They finished late that afternoon, and sawed the antlers off for Jyl to take home with her. Being old-school, the brothers dragged what was left of the carcass back into the woods, returning it to the forest, returning the skeleton to the very place where the elk had been bedded down when Jyl had first crept up on it as if she had only borrowed it from the forest for a while and then they drove back down to their ranch house and hung the ham and shoulder quarters on meat hooks to age in the barn, and draped the backstraps likewise from hooks, where they would leave them for at least a week.
They ran the loose scraps, nearly a hundred pounds worth, through a hand-cranked grinder, mixed in with a little beef fat to make hamburger, and while Ralph and Jyl processed and wrapped that in two- pound packages, Bruce cooked some of the butt steak in an iron skillet, seasoned with garlic and onions and butter and salt and pepper, mixed with a few of the previous springs dried morels, reconstituted and he brought out small plates of that meal, thinly sliced, to eat as they continued working, the three of them grinding and wrapping, and the mountain of meat growing on the table beside them. They each had a tumbler of whiskey to sip as they worked, and when they finally finished it was nearly midnight.
The brothers offered their couch to Jyl and she accepted; they let her shower first, and they built a fire for her in the wood stove next to the couch. After Bruce and then Ralph had showered, they sat up visiting, each with another small glass of whiskey, Ralph and Bruce telling her their ancient histories until none of them could stay awake their eyes kept closing, and their heads kept drooping and with the fire burning down, Ralph and Bruce roused from their chairs and made their way each to his bedroom, and Jyl pulled the old elk hides over her for warmth and fell deeply and immediately asleep, falling as if through some layering of time, and with her hunting season already over, that year.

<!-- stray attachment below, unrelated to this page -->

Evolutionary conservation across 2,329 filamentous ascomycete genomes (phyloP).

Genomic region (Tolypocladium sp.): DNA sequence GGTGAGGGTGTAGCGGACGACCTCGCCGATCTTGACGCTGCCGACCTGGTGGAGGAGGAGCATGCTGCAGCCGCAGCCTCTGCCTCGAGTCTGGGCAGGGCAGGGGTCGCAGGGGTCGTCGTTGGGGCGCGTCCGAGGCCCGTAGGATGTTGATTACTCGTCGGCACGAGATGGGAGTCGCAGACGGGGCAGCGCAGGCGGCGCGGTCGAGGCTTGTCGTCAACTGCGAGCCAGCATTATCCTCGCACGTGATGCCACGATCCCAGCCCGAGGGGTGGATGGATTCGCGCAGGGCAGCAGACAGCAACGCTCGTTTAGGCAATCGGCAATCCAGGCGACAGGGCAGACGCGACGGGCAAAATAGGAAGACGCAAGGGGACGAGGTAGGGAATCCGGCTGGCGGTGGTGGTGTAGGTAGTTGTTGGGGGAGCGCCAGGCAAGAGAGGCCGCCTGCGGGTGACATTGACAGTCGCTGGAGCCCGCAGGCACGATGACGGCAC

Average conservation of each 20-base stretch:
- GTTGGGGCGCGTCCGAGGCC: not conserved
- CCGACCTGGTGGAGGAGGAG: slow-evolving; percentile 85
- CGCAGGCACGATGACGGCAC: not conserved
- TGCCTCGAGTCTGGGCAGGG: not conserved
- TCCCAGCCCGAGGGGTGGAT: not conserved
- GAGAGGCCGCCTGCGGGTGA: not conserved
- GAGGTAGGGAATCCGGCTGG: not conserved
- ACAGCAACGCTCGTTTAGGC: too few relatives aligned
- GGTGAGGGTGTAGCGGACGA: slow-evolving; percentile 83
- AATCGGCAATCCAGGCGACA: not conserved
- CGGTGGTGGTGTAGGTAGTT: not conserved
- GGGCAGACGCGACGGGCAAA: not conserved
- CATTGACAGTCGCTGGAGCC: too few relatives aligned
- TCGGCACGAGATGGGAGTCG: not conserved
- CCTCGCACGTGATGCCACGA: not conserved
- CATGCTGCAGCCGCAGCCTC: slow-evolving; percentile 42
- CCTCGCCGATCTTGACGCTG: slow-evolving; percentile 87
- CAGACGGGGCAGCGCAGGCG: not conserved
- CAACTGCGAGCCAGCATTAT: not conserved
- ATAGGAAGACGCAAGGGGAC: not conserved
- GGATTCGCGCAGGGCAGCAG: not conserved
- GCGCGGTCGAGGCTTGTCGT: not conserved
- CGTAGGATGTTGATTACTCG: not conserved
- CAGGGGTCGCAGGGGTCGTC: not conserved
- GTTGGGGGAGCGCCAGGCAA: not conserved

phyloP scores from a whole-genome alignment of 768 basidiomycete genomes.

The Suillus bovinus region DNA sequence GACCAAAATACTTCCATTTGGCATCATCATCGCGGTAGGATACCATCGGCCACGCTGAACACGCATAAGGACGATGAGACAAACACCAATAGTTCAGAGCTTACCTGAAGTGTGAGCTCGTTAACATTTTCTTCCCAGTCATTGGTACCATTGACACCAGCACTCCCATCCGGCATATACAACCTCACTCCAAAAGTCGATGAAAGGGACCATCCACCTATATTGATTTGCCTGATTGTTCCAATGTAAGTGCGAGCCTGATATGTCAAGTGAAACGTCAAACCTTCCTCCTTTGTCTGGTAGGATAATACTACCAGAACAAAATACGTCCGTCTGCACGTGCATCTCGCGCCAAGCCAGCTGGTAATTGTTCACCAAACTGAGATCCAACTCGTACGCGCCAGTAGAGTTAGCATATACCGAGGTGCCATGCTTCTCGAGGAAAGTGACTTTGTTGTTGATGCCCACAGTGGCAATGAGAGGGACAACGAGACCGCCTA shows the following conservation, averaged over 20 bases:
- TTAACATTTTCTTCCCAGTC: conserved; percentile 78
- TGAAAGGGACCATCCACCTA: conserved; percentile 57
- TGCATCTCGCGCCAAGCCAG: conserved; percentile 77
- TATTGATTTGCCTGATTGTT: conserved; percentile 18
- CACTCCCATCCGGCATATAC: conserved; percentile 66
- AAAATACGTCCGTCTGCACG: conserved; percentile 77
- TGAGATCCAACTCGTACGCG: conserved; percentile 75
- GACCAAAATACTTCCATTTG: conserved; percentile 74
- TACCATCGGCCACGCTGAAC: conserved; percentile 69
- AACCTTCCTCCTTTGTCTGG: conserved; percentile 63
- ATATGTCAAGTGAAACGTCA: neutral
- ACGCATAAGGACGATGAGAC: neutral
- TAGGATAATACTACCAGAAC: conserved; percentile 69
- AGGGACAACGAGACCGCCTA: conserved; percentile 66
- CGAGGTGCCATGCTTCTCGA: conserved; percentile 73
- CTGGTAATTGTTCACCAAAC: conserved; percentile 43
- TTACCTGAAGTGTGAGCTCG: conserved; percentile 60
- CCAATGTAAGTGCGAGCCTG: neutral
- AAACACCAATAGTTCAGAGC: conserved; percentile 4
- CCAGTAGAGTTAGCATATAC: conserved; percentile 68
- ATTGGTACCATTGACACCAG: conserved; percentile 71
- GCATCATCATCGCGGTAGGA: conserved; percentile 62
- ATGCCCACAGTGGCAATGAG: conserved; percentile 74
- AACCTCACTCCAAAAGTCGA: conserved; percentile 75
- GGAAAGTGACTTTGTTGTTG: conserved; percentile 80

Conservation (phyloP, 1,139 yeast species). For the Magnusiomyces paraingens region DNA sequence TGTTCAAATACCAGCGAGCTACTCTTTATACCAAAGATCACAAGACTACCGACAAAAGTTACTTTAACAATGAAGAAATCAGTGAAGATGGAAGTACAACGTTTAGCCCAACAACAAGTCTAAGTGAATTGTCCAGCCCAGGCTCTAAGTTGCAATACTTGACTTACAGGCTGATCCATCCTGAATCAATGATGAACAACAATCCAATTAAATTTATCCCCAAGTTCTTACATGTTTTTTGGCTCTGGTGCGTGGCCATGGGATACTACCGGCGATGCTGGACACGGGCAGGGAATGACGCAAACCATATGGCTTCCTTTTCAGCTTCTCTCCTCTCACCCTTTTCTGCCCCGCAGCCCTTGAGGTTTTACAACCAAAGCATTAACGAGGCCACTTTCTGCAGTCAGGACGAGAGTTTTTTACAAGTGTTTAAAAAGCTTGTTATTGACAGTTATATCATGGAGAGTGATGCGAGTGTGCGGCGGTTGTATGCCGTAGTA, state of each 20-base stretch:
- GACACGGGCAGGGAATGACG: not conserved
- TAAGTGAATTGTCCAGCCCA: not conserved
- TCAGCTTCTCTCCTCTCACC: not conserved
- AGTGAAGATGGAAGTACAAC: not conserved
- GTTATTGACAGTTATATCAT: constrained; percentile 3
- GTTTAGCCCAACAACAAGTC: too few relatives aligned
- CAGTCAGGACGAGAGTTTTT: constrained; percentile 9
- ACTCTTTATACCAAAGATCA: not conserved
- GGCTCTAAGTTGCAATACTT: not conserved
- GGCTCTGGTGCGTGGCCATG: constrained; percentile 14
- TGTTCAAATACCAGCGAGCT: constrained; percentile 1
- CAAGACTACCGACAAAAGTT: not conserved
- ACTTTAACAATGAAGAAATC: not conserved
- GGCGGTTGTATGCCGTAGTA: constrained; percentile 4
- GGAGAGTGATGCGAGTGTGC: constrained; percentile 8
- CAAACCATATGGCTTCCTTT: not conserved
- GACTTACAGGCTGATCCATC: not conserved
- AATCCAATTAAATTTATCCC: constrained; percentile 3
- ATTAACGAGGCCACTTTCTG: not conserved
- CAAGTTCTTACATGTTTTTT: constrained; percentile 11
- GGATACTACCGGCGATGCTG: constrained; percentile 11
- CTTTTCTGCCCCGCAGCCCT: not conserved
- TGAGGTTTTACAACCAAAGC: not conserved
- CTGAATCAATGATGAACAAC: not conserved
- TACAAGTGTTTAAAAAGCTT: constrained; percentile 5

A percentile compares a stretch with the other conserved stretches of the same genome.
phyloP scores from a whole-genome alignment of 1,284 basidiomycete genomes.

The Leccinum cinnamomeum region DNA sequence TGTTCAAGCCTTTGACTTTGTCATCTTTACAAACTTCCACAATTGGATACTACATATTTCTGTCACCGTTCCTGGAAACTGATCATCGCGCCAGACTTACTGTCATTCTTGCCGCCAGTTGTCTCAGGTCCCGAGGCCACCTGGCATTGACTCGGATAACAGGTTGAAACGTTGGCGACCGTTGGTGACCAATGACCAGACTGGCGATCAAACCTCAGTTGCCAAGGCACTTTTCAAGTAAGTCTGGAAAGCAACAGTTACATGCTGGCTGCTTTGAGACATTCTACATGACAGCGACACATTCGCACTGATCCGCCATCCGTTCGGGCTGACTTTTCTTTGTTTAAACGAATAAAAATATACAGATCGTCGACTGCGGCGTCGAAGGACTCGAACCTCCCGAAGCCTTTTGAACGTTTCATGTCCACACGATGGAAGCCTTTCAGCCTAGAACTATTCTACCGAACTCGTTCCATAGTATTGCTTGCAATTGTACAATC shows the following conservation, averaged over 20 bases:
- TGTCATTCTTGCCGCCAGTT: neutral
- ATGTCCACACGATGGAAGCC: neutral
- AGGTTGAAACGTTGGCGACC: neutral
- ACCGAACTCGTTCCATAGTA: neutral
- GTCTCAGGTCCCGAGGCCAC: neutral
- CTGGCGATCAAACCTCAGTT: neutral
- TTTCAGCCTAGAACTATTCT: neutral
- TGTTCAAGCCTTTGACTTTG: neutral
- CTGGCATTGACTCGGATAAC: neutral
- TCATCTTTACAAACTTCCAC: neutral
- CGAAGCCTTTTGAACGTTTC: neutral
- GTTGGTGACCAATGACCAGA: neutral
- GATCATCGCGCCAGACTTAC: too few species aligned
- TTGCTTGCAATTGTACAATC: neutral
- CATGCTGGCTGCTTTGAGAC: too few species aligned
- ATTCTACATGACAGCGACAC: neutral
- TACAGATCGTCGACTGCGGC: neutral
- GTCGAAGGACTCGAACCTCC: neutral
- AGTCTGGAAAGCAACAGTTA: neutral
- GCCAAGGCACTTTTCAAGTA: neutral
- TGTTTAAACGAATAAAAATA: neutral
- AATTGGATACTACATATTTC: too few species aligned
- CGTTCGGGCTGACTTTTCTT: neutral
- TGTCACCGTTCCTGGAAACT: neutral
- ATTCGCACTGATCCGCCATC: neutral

That elk would not be coming back, and her father would not be coming back. She was the only one remaining with those things safe and secure in her now. For a while.
She killed more elk, and deer, too, in seasons after that, learning more about them, year by year, in the killing, than she could ever learn otherwise. Ralph died of a heart attack several years later and was buried in the yard outside the ranch house, and Bruce died of pneumonia the next year, overwhelmed by the rigors of twice the amount of work, and he, too, was buried in the yard, next to Ralph, in an aspen grove, through which passed on some nights wandering herds of deer and elk, the elk direct descendants of the big bull Jyl had shot, and which the brothers had dismembered and then shared with her, the three of them eating on it for well over a year. The elk sometimes pausing to gnaw at the back of those aspen with roots that reached now for the chests of the buried old men.
Remembering these things, a grown woman now woven of losses and gains, Jyl sometimes looks down at her body and considers the mix of things: the elk becoming her, as she ate it, and becoming Ralph and Bruce, as they ate it (did this make them somehow, distantly, like brothers and sister, or uncles and niece, if not fathers and daughter?) and the two old men becoming the soil then, in their burial, as had her father, becoming as still and silent as stone, except for the worms that writhed now in their chests, and her own tenuous memories of them. And her own gone-away father, worm food, elk food, now: but how he had loved it.
Mountains in her heart now, and antlers, and mountain lions and sunrises and huge forests of pine and spruce and tamarack, and elk, all uncontrollable. She likes to think now that each day she moves farther away from him, she is also moving closer to him.
Copyright © 2006 by Rick Bass. Reprinted by permission of Houghton Mifflin Company.
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